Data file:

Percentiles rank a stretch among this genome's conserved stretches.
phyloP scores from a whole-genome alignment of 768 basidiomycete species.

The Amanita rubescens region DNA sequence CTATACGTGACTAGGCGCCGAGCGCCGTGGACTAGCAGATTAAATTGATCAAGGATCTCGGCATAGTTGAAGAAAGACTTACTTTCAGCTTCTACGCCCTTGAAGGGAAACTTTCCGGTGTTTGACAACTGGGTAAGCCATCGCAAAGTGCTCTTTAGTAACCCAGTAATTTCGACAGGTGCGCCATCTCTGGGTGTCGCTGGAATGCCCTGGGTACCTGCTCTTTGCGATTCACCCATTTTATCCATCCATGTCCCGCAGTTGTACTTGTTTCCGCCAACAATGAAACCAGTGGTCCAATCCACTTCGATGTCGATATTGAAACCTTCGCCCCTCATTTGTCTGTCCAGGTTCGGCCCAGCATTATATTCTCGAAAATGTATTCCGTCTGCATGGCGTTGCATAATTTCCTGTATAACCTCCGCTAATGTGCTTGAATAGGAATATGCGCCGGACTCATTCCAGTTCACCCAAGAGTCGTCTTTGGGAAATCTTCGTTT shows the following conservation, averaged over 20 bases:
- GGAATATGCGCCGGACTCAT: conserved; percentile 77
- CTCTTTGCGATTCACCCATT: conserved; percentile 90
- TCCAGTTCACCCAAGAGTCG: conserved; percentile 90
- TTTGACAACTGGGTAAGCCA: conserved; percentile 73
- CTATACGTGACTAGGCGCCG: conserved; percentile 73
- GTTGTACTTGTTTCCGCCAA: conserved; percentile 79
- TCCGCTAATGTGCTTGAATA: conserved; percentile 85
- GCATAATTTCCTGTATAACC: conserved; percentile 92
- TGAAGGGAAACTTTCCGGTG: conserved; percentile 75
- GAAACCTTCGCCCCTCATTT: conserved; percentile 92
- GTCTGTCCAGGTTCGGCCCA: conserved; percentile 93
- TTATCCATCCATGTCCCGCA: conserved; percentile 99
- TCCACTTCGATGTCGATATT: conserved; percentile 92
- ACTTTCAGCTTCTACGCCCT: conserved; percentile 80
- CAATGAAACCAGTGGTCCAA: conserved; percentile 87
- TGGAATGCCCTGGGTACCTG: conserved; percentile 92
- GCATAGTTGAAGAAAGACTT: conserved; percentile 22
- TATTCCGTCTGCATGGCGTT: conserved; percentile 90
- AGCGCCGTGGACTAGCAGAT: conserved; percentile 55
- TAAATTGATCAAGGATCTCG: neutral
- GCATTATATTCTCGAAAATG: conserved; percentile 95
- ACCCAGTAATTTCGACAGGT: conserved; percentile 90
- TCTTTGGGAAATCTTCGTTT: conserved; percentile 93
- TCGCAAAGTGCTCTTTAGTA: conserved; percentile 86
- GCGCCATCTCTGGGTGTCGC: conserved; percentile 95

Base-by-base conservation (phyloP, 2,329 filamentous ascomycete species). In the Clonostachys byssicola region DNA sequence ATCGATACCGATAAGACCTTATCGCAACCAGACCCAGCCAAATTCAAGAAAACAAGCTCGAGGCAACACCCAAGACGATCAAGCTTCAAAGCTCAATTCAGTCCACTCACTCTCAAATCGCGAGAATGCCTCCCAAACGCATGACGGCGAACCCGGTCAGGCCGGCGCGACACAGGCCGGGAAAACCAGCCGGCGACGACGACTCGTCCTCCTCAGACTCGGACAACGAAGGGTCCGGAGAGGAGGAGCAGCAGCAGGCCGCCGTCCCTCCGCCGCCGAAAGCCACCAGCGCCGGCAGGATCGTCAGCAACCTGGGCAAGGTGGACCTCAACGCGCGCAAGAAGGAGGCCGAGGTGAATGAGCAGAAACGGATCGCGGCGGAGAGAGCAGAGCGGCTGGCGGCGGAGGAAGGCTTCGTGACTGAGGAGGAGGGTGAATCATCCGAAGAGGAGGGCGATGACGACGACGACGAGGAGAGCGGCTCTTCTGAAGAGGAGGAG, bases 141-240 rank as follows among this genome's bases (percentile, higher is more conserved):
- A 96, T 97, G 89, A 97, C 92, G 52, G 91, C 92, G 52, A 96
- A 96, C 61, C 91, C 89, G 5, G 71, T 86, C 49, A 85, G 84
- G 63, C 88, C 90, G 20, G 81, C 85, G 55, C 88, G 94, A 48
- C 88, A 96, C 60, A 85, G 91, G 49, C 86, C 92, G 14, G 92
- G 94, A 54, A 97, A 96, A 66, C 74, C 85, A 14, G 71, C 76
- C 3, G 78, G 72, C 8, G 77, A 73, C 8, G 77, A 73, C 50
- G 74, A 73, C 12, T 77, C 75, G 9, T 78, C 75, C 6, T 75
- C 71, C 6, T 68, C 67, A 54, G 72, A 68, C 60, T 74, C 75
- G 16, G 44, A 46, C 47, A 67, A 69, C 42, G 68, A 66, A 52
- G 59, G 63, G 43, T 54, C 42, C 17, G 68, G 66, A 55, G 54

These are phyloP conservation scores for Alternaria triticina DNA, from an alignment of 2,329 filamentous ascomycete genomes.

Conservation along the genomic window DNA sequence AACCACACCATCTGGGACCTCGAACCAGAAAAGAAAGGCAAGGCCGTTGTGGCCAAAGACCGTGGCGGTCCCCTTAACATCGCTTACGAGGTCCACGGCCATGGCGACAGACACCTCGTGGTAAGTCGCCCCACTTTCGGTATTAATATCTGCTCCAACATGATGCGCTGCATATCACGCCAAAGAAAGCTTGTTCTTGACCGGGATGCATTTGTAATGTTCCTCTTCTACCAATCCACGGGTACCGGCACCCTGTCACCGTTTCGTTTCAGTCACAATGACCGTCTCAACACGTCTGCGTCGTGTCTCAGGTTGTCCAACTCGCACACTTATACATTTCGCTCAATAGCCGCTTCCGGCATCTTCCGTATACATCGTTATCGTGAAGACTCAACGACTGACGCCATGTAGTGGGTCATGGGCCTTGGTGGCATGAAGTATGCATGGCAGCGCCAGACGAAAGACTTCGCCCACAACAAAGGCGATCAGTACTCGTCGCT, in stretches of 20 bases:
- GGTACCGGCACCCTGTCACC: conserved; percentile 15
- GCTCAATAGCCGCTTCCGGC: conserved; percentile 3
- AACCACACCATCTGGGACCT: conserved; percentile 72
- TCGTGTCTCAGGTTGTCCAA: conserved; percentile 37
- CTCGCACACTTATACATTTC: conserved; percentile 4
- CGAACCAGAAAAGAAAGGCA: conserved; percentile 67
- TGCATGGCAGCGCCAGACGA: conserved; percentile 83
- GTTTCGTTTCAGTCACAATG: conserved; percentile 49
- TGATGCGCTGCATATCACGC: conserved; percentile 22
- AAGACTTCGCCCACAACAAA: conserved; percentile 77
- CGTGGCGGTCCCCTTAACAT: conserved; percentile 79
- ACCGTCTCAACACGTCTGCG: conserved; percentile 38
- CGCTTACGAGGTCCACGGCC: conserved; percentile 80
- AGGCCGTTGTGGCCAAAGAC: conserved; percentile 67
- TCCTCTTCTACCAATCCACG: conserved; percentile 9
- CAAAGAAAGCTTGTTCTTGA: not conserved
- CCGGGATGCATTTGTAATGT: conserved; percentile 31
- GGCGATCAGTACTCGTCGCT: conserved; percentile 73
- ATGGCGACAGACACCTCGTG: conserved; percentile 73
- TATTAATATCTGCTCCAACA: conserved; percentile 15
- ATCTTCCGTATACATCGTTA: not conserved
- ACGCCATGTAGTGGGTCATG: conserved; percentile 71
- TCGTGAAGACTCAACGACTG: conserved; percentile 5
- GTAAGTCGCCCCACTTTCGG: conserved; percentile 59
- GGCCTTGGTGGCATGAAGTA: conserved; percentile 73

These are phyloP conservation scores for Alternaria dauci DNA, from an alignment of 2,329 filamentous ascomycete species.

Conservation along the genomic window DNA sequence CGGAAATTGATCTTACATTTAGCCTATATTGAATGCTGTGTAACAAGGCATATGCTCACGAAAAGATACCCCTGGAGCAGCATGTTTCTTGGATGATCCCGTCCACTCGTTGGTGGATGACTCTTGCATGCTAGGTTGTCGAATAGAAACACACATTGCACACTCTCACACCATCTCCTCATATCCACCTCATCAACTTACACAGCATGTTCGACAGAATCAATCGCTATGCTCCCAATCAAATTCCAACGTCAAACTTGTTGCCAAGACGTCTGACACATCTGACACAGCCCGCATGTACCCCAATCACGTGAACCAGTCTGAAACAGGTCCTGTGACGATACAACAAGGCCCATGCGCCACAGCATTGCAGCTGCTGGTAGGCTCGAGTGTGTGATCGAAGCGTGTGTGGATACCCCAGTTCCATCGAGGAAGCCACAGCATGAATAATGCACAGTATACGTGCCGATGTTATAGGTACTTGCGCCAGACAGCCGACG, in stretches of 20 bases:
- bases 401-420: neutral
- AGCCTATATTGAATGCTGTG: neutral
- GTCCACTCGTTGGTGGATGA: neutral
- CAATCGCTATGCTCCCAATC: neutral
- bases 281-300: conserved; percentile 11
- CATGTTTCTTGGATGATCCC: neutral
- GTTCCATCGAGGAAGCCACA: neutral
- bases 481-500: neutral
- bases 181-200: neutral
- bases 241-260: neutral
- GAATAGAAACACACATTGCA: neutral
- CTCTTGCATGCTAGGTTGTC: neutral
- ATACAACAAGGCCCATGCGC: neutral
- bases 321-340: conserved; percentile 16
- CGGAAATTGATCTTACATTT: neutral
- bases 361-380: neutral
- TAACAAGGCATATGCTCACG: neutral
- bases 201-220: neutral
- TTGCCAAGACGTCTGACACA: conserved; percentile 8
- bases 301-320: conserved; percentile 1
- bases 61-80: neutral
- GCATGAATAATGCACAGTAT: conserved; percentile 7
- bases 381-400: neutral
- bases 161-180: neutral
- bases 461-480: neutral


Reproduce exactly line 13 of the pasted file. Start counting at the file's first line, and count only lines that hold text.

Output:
- GAAACCTTCGCCCCTCATTT: conserved; percentile 92